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Rivertowns Daily Voice serves Dobbs Ferry, Hastings & Irvington
Rivertowns Daily Voice serves Dobbs Ferry, Hastings & Irvington

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Dobbs Ferry Residents Voice Rivertowns Square Concerns

Residents spoke for and against the Rivertowns Square proposal at Thursday's public hearing.
Residents spoke for and against the Rivertowns Square proposal at Thursday's public hearing. Photo Credit: Contributed

DOBBS FERRY, N.Y. – Dobbs Ferry Mayor Hartley Connett and the Board of Trustees fielded public opinions on the pending Rivertowns Square project Thursday night in the Embassy Community Center.

Though some residents offered a positive outlook on the project’s likely impact, the majority of those in attendance voiced concern for what some felt was a large development in a small space.

“The biggest problem is the traffic it would warrant,” said Dobbs Ferry resident Hubert Herring. “Whatever else you want to say about the project is irrelevant, because the traffic would be a disaster.”

Apprehension about more traffic in Dobbs Ferry was the most frequent complaint. The project, located between the Saw Mill River Parkway and Lawrence Street, would  include an apartment building with 202 units, a gourmet supermarket, retail and restaurant businesses, and a Sundance Cinemas complex with eight theaters.

Some residents see this combination as an exciting addition to the area.

“Sundance’s cooperation is the anchor this project needed,” said Dobbs Ferry resident Bettina Speyer. “It is the kind of hook Dobbs Ferry needs to become a truly unique destination.”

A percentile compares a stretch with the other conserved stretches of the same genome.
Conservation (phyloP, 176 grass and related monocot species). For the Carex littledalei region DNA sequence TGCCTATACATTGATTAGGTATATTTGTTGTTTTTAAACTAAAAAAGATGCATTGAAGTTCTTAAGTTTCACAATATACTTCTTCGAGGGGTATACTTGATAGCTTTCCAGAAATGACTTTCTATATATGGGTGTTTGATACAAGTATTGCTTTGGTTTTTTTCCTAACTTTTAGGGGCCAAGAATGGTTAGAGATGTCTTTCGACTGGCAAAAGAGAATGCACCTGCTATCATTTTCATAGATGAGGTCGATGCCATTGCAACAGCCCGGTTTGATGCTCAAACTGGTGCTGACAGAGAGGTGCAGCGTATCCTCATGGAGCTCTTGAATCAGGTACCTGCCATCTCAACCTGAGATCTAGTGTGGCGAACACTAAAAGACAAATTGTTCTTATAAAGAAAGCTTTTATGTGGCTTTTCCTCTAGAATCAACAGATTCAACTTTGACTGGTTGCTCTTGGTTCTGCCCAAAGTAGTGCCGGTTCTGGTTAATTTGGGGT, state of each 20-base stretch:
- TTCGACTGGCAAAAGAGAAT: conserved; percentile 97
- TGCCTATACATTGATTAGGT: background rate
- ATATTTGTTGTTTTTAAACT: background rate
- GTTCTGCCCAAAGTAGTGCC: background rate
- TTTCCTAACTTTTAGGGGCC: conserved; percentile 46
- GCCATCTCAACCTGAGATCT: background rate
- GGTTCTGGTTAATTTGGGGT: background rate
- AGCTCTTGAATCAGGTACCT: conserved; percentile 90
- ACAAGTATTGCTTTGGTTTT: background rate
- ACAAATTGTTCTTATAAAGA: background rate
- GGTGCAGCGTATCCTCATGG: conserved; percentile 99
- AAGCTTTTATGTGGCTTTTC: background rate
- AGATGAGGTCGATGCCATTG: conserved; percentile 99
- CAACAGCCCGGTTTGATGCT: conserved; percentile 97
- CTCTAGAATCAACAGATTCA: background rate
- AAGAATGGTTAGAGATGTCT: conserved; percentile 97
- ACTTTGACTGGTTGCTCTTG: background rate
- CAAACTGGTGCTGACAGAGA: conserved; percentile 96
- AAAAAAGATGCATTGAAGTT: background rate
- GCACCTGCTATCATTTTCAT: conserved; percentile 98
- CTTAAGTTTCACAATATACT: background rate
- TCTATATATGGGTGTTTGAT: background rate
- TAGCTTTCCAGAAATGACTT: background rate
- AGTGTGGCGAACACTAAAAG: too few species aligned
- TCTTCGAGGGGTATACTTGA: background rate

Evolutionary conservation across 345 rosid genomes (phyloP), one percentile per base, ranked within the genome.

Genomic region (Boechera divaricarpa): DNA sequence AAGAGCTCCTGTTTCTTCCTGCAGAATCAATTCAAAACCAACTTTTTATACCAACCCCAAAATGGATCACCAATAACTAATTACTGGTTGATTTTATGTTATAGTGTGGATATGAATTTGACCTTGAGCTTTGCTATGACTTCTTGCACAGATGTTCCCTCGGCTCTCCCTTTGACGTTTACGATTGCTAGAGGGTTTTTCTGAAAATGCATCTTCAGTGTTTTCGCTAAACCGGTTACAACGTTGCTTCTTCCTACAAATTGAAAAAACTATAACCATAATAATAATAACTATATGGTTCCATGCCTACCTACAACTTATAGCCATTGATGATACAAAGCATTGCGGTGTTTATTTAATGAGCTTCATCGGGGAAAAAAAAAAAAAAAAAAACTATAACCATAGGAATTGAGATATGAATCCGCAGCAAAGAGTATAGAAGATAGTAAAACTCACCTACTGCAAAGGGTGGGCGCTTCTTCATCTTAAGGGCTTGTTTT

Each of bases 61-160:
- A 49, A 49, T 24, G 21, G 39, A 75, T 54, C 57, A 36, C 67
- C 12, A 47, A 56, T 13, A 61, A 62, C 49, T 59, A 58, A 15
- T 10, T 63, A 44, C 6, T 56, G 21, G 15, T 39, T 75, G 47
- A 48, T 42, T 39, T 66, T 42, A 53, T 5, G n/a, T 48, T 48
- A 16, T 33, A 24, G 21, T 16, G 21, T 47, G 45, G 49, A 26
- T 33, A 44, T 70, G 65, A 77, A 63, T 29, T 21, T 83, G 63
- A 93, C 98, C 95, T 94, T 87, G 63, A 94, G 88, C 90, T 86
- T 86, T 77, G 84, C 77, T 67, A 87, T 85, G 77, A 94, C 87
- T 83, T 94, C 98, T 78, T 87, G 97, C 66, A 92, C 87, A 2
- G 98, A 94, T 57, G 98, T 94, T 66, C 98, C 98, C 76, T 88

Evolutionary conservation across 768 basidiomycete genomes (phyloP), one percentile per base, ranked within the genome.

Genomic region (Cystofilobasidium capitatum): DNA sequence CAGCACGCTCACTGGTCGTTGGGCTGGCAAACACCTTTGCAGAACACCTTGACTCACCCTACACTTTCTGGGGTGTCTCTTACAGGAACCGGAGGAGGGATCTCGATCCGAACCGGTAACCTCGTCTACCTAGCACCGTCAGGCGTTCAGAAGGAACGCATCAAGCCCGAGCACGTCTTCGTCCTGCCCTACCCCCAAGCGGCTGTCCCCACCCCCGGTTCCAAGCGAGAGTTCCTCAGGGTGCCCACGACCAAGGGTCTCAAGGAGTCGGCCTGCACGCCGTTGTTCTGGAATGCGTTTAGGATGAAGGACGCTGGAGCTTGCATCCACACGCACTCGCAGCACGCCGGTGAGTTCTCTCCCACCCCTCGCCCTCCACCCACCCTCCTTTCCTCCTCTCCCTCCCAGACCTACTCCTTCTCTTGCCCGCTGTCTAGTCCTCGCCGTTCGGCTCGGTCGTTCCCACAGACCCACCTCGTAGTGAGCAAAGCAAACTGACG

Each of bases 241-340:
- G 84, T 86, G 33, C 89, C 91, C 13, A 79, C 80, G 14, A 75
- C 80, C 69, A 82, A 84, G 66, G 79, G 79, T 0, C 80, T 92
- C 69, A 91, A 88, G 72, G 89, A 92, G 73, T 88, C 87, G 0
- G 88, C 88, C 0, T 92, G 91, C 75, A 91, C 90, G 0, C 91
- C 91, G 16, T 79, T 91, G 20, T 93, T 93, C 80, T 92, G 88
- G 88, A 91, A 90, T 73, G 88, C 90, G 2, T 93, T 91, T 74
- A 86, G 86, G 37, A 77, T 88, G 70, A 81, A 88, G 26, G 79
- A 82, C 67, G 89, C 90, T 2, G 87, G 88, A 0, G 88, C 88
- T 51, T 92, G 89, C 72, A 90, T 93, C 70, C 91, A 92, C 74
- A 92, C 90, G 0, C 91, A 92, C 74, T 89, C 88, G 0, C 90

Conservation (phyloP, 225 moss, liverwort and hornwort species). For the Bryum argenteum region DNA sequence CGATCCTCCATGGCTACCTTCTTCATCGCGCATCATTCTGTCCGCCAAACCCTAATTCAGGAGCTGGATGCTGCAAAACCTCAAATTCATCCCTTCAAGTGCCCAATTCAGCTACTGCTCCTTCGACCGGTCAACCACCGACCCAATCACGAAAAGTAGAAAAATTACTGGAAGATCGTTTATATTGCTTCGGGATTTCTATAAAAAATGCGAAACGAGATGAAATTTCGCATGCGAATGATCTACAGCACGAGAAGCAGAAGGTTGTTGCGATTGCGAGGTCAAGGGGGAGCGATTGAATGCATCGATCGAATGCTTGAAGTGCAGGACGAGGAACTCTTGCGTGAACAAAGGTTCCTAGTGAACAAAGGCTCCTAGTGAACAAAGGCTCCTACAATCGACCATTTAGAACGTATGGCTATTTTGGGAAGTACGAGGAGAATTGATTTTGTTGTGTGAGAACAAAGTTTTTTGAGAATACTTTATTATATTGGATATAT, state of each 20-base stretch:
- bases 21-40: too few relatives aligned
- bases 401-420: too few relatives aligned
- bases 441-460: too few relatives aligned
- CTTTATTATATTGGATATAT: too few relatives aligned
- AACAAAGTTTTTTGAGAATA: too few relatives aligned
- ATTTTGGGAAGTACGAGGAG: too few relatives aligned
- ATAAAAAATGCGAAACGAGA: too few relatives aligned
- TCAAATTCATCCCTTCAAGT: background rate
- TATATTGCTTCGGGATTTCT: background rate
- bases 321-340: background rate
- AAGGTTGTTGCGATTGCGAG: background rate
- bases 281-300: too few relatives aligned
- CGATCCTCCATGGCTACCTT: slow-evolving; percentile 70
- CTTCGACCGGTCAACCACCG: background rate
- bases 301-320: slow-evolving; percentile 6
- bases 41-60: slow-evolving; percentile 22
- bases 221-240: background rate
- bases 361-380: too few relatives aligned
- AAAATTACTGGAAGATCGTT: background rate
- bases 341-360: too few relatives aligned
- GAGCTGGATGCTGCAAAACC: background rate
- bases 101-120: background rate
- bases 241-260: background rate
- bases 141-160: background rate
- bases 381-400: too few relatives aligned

Before the public hearing began, Final Environmental Impact Statement attorney Mark Weingarten gave a PowerPoint presentation which highlighted changes that have been made in the past two years in attempts to mitigate common concerns from residents, such as traffic.

“The vision for Rivertowns Square has consistently moved in a direction that aims to maximize the pedestrian experience,” said Weingarten.

Despite changes such as a 67 percent reduction of the size of the proposed supermarket, and the addition of the state-of-the-art Sundance Cinema - which the developers said would tend to draw more traffic in the evening rather than at peak-traffic hours - many in attendance remained unconvinced.

“For the last two years, I have been living a nightmare,” said Dobbs Ferry resident David Santini. “The complications this project would bring to our community have me sick. We’re in the home stretch here on whether or not this project will pass. And right now, it does not look good for the home team.”

The Board of Trustees is expected to issue a decision on the findings statement for Rivertowns Square by the end of the year. There are several more steps in the review process before the board can vote on whether or not to approve the project.

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